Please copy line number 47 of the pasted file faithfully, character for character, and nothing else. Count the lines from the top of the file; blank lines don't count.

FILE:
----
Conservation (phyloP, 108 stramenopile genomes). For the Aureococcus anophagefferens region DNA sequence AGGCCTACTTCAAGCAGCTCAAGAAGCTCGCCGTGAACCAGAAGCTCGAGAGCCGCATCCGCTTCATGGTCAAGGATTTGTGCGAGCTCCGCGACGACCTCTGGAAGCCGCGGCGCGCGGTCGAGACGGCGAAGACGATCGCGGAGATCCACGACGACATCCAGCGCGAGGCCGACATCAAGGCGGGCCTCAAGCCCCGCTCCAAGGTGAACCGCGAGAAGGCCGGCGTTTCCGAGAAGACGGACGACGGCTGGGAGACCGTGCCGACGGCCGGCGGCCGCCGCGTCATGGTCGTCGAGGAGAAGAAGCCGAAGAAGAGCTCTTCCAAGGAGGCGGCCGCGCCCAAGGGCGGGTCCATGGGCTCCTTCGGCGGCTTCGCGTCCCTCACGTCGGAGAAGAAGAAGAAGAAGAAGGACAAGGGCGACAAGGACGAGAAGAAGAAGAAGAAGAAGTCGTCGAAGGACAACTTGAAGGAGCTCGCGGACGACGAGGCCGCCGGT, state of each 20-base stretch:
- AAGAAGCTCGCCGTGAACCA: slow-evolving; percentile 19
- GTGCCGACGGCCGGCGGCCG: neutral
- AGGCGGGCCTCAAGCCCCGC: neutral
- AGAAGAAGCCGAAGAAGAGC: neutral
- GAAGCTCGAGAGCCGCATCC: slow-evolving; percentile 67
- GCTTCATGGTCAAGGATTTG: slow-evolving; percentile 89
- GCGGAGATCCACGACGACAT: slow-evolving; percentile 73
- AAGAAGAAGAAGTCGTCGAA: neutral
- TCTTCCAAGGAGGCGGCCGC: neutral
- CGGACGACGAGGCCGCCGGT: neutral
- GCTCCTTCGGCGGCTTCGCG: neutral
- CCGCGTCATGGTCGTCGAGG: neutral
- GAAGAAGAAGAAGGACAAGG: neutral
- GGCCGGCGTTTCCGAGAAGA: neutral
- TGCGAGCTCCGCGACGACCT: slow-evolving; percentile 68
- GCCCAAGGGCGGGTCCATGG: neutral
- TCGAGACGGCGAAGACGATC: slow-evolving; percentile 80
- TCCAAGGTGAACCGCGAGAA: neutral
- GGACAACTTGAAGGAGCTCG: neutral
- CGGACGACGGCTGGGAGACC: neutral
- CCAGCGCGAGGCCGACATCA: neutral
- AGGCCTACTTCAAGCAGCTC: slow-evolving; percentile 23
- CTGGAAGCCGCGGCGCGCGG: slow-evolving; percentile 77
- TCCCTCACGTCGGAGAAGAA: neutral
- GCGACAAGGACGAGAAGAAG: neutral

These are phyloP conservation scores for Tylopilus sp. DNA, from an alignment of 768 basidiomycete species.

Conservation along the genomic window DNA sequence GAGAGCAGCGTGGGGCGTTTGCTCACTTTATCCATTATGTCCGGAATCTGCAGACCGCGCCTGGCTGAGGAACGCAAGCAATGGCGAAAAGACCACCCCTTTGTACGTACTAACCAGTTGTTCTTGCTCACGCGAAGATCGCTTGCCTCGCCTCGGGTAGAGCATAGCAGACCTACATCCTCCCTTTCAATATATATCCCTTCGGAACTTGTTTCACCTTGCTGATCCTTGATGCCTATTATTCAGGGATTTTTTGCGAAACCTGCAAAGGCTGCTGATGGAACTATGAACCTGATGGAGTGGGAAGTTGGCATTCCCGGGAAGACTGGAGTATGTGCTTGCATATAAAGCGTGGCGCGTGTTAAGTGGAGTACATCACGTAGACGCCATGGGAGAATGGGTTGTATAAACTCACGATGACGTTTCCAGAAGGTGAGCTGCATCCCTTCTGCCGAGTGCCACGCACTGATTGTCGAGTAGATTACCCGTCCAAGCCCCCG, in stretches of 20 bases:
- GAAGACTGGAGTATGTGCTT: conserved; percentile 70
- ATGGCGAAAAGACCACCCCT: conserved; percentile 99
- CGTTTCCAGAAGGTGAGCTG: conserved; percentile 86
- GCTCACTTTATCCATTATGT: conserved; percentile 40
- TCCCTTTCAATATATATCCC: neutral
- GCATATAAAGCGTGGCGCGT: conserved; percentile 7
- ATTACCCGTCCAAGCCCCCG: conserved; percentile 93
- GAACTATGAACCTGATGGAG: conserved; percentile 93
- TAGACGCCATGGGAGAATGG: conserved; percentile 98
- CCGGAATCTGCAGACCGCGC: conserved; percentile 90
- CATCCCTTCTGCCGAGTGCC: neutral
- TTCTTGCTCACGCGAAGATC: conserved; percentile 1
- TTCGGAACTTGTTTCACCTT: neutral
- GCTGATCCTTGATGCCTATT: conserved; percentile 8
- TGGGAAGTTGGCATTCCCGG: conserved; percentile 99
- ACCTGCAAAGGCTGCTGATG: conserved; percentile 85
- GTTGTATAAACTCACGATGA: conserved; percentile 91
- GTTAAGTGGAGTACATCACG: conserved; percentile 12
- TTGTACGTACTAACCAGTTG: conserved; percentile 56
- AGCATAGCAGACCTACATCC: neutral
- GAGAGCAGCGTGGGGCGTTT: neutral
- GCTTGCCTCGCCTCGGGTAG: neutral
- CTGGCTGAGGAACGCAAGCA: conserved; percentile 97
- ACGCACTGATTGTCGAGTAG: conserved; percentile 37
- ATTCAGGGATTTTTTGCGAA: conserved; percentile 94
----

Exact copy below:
- TTGTACGTACTAACCAGTTG: conserved; percentile 56